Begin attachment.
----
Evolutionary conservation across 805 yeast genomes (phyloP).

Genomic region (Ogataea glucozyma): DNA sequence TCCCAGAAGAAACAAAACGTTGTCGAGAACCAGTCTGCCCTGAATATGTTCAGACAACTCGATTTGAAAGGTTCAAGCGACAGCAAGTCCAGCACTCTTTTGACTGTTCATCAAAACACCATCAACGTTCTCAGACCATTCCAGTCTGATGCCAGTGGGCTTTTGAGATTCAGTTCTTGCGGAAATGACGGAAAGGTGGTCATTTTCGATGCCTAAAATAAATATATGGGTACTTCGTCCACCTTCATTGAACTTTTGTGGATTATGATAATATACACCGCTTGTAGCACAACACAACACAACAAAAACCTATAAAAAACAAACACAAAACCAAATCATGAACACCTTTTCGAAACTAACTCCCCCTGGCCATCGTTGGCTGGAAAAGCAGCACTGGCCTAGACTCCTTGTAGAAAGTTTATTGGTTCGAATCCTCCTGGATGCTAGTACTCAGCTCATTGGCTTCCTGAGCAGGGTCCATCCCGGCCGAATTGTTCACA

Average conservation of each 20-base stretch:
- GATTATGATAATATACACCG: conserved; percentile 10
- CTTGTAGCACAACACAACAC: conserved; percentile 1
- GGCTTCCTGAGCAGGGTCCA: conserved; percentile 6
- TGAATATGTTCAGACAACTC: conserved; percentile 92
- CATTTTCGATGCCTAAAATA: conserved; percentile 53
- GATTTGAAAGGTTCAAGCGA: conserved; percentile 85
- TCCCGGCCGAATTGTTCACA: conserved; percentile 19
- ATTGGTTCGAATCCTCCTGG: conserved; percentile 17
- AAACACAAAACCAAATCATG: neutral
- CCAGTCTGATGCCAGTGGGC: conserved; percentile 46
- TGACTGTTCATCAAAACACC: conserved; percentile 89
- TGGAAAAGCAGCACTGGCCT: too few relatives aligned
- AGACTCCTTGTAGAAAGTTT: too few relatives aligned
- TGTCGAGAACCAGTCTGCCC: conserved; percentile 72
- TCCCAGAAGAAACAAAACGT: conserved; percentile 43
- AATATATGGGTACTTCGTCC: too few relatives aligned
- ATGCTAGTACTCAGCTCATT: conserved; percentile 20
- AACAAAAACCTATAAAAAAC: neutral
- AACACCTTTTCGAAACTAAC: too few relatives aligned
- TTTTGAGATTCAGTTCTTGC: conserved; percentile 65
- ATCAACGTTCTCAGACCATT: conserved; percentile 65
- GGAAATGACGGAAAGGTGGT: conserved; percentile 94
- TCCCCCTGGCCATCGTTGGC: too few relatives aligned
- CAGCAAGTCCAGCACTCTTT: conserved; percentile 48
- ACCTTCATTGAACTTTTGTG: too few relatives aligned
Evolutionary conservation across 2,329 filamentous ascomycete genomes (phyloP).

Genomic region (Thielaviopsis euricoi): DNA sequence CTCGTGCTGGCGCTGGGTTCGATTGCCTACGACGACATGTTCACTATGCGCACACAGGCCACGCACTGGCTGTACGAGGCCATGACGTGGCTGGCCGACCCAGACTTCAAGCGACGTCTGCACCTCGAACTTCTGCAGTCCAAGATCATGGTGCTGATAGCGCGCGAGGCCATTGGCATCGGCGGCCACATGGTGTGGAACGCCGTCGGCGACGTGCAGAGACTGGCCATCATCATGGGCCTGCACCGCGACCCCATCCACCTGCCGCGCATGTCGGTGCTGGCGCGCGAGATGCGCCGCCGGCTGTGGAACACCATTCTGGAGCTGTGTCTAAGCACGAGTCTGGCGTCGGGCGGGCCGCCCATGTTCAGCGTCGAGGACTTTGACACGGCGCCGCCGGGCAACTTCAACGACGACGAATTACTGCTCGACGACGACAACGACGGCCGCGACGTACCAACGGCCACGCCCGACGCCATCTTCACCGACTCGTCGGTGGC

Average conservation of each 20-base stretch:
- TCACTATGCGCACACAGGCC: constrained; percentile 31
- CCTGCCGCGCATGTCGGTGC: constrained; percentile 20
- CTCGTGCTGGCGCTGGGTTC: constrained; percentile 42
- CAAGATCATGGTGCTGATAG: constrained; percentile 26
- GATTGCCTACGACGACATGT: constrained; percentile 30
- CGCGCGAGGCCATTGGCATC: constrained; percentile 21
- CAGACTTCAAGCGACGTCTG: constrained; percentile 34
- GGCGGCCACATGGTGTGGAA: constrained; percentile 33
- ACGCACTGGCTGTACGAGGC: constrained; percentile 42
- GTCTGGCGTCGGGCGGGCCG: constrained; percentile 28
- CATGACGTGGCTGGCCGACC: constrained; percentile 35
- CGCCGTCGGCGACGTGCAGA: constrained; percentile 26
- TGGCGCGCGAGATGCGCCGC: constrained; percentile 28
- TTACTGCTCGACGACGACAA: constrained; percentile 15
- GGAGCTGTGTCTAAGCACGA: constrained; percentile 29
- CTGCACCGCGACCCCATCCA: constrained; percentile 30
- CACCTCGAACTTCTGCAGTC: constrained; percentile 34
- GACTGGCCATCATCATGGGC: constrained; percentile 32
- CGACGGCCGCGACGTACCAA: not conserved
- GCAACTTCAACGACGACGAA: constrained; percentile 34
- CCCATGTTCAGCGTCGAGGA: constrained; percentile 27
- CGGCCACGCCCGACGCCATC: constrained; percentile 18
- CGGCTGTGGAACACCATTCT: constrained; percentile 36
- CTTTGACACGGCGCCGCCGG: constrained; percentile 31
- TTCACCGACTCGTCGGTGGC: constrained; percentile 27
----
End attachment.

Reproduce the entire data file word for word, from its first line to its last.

Evolutionary conservation across 805 yeast genomes (phyloP).

Genomic region (Ogataea glucozyma): DNA sequence TCCCAGAAGAAACAAAACGTTGTCGAGAACCAGTCTGCCCTGAATATGTTCAGACAACTCGATTTGAAAGGTTCAAGCGACAGCAAGTCCAGCACTCTTTTGACTGTTCATCAAAACACCATCAACGTTCTCAGACCATTCCAGTCTGATGCCAGTGGGCTTTTGAGATTCAGTTCTTGCGGAAATGACGGAAAGGTGGTCATTTTCGATGCCTAAAATAAATATATGGGTACTTCGTCCACCTTCATTGAACTTTTGTGGATTATGATAATATACACCGCTTGTAGCACAACACAACACAACAAAAACCTATAAAAAACAAACACAAAACCAAATCATGAACACCTTTTCGAAACTAACTCCCCCTGGCCATCGTTGGCTGGAAAAGCAGCACTGGCCTAGACTCCTTGTAGAAAGTTTATTGGTTCGAATCCTCCTGGATGCTAGTACTCAGCTCATTGGCTTCCTGAGCAGGGTCCATCCCGGCCGAATTGTTCACA

Average conservation of each 20-base stretch:
- GATTATGATAATATACACCG: conserved; percentile 10
- CTTGTAGCACAACACAACAC: conserved; percentile 1
- GGCTTCCTGAGCAGGGTCCA: conserved; percentile 6
- TGAATATGTTCAGACAACTC: conserved; percentile 92
- CATTTTCGATGCCTAAAATA: conserved; percentile 53
- GATTTGAAAGGTTCAAGCGA: conserved; percentile 85
- TCCCGGCCGAATTGTTCACA: conserved; percentile 19
- ATTGGTTCGAATCCTCCTGG: conserved; percentile 17
- AAACACAAAACCAAATCATG: neutral
- CCAGTCTGATGCCAGTGGGC: conserved; percentile 46
- TGACTGTTCATCAAAACACC: conserved; percentile 89
- TGGAAAAGCAGCACTGGCCT: too few relatives aligned
- AGACTCCTTGTAGAAAGTTT: too few relatives aligned
- TGTCGAGAACCAGTCTGCCC: conserved; percentile 72
- TCCCAGAAGAAACAAAACGT: conserved; percentile 43
- AATATATGGGTACTTCGTCC: too few relatives aligned
- ATGCTAGTACTCAGCTCATT: conserved; percentile 20
- AACAAAAACCTATAAAAAAC: neutral
- AACACCTTTTCGAAACTAAC: too few relatives aligned
- TTTTGAGATTCAGTTCTTGC: conserved; percentile 65
- ATCAACGTTCTCAGACCATT: conserved; percentile 65
- GGAAATGACGGAAAGGTGGT: conserved; percentile 94
- TCCCCCTGGCCATCGTTGGC: too few relatives aligned
- CAGCAAGTCCAGCACTCTTT: conserved; percentile 48
- ACCTTCATTGAACTTTTGTG: too few relatives aligned
Evolutionary conservation across 2,329 filamentous ascomycete genomes (phyloP).

Genomic region (Thielaviopsis euricoi): DNA sequence CTCGTGCTGGCGCTGGGTTCGATTGCCTACGACGACATGTTCACTATGCGCACACAGGCCACGCACTGGCTGTACGAGGCCATGACGTGGCTGGCCGACCCAGACTTCAAGCGACGTCTGCACCTCGAACTTCTGCAGTCCAAGATCATGGTGCTGATAGCGCGCGAGGCCATTGGCATCGGCGGCCACATGGTGTGGAACGCCGTCGGCGACGTGCAGAGACTGGCCATCATCATGGGCCTGCACCGCGACCCCATCCACCTGCCGCGCATGTCGGTGCTGGCGCGCGAGATGCGCCGCCGGCTGTGGAACACCATTCTGGAGCTGTGTCTAAGCACGAGTCTGGCGTCGGGCGGGCCGCCCATGTTCAGCGTCGAGGACTTTGACACGGCGCCGCCGGGCAACTTCAACGACGACGAATTACTGCTCGACGACGACAACGACGGCCGCGACGTACCAACGGCCACGCCCGACGCCATCTTCACCGACTCGTCGGTGGC

Average conservation of each 20-base stretch:
- TCACTATGCGCACACAGGCC: constrained; percentile 31
- CCTGCCGCGCATGTCGGTGC: constrained; percentile 20
- CTCGTGCTGGCGCTGGGTTC: constrained; percentile 42
- CAAGATCATGGTGCTGATAG: constrained; percentile 26
- GATTGCCTACGACGACATGT: constrained; percentile 30
- CGCGCGAGGCCATTGGCATC: constrained; percentile 21
- CAGACTTCAAGCGACGTCTG: constrained; percentile 34
- GGCGGCCACATGGTGTGGAA: constrained; percentile 33
- ACGCACTGGCTGTACGAGGC: constrained; percentile 42
- GTCTGGCGTCGGGCGGGCCG: constrained; percentile 28
- CATGACGTGGCTGGCCGACC: constrained; percentile 35
- CGCCGTCGGCGACGTGCAGA: constrained; percentile 26
- TGGCGCGCGAGATGCGCCGC: constrained; percentile 28
- TTACTGCTCGACGACGACAA: constrained; percentile 15
- GGAGCTGTGTCTAAGCACGA: constrained; percentile 29
- CTGCACCGCGACCCCATCCA: constrained; percentile 30
- CACCTCGAACTTCTGCAGTC: constrained; percentile 34
- GACTGGCCATCATCATGGGC: constrained; percentile 32
- CGACGGCCGCGACGTACCAA: not conserved
- GCAACTTCAACGACGACGAA: constrained; percentile 34
- CCCATGTTCAGCGTCGAGGA: constrained; percentile 27
- CGGCCACGCCCGACGCCATC: constrained; percentile 18
- CGGCTGTGGAACACCATTCT: constrained; percentile 36
- CTTTGACACGGCGCCGCCGG: constrained; percentile 31
- TTCACCGACTCGTCGGTGGC: constrained; percentile 27